- Dec 9, 2001
- Fishkill, NY
- Real Name
- Rich Gallagher
1776, one of the most eagerly-anticipated Blu-ray releases of the year, is being released by Sony in a spectacular edition which will please the film's most demanding fans. It has been fully restored in 4K under the supervision and support of Sony's Grover Crisp and Jeremy Glassman, and it includes both Peter H. Hunt's 166-minute Director's Cut and an Extended Cut with a few minutes of additional footage. "I'm ecstatic," says Hunt. "1776 is back to where it should be. The work done by Grover and his team is miraculous. It looks better than when it premiered. It's gorgeous!"
Distributed By: N/A
Video Resolution and Encode: 1080P/AVC
Aspect Ratio: 2.35:1
Audio: English 5.1 DTS-HDMA
Subtitles: English, English SDH, French
Rating: Not Rated
Run Time: 2 Hr. 45 Min. (Director's Cut) 2 Hr. 47 Min. (Extended Cut)
Package Includes: Blu-ray, UltraVioletStandard Blu-ray Case
Disc Type: BD50 (dual layer)
Release Date: 06/02/2015
The Production Rating: 4.5/5
The truth with film-making – as it is now on Broadway– Is that the story is everything. You’ve got to have a story.
Broadway changed; it used to be: Boy meets girl, boy loses girl, boy gets girl.
When Gershwin, Cole Porter, and Rodgers were writing, they were writing a show every year. These shows came and went, came and went…So every year you would have twelve more songs from them. Well, chances are, you’re going to get a couple of hits every year.
All of a sudden, the “story” in a musical became more important than the music. That’s why most hit shows, not all of them, but most hit musicals today – barring, say, Andrew Lloyd Webber – usually don’t have hit songs at all. You can’t really mention a hit song from most musicals, because with most musicals, it’s not about the music. - Marvin Hamlisch
Marvin Hamlisch was not specifically referring to the Broadway musical 1776 when he made the above comments, but he could have been. The music by Sherman Edwards is pleasant but not particularly memorable. It is not the sort of musical which will have you humming any of its tunes after the closing credits have rolled by. However, as a historical drama (with some humorous scenes, to be sure) it works exceptionally well, even though anyone who is familiar with the Declaration of Independence knows how it turns out. It is the process through which the Founders agreed to declare independence from Great Britain which is so fascinating.
John Adams (William Daniels) of Massachusetts is the firebrand who is trying to push the Continental Congress toward independence, but he finds himself to be continually frustrated. While he has the support of Benjamin Franklin (Howard Da Silva), Thomas Jefferson (Ken Howard) and John Hancock (David Ford), he is opposed by the delegation from the South and from Pennsylvania. Part of the problem is Adams' abrasive personality - even he comes to realize that he is disliked by many of the delegates.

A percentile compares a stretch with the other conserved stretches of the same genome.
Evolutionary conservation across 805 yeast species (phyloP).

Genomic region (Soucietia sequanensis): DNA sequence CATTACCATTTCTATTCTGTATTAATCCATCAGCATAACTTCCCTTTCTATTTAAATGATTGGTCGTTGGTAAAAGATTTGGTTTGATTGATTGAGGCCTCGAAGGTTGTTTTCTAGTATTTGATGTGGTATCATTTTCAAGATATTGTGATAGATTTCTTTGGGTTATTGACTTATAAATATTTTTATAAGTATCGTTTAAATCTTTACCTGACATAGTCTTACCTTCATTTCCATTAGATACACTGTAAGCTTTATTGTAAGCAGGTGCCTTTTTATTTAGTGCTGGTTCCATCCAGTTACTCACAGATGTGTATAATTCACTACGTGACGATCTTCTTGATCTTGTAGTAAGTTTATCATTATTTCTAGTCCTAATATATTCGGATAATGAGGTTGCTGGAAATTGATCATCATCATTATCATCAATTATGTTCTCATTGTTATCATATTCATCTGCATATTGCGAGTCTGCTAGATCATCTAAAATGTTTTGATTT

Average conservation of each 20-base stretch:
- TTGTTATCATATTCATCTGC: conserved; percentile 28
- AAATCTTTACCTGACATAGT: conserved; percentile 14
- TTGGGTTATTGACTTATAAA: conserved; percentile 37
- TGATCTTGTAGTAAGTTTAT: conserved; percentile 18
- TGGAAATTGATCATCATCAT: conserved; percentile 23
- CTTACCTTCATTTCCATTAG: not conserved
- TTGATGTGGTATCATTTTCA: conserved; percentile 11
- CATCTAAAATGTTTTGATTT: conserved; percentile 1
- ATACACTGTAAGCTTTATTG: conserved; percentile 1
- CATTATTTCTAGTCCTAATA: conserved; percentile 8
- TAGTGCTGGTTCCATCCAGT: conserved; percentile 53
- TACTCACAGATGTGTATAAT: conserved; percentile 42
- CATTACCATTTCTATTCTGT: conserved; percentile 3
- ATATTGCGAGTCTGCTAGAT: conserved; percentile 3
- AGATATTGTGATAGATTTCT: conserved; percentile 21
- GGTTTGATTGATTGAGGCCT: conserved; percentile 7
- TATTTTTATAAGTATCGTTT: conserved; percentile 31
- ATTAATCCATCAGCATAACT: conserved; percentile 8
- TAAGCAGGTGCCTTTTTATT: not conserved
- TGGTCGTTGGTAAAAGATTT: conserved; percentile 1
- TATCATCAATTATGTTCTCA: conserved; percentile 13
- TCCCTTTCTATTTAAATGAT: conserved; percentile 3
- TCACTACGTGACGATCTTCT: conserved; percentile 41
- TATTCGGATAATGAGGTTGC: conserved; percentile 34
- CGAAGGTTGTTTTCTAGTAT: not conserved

As temperatures in Philadelphia rise in early summer, Jefferson is feeling randy and is anxious to get home to his wife Martha (Blythe Danner) in Virginia. Jefferson speaks little but writes brilliantly, and he is persuaded to remain in Philadelphia to draft a declaration which clearly spells out the grievances which the colonists have against King George. However, he is so preoccupied with his absence from Martha that he develops writer's block. Franklin, who understands such things, sends for Martha to come to Philadelphia, which leads to several very amusing moments (Danner is charming as Martha, and I would have liked to have seen more of her in the film). Adams, of course, is married to Abigail (Virginia Vestoff), but she is back in Massachusetts attending to their farm and their children. They communicate by letter, but they correspond as if they are having conversations and that is how their exchanges are portrayed in the film. When they sing to each other their lyrics are largely based upon their actual letters.
Most of the cast were members of the original Broadway cast, including William Daniels, who sings quite well. Howard Da Silva plays Ben Franklin a bit broadly, but he certainly looks the part. The rest of the cast performs exceedingly well and they do a fine job of re-creating the feel of the times.
One thing not seen in this Blu-ray release is the 142-minute theatrical cut, which was the result of studio interference and political pressure. Some may be disappointed by its omission, but as Robert A. Harris puts it, "many of the film's delights had hit the cutting room floor" in order to release it at 142 minutes. Those additional delights have been restored for all to see. Even more delightful is the ability to see the full version of "Piddle, Twiddle and Resolve" in the Extended Cut of 1776. Director Hunt states that significant parts of the scene were cut "primarily, in fact, totally for time."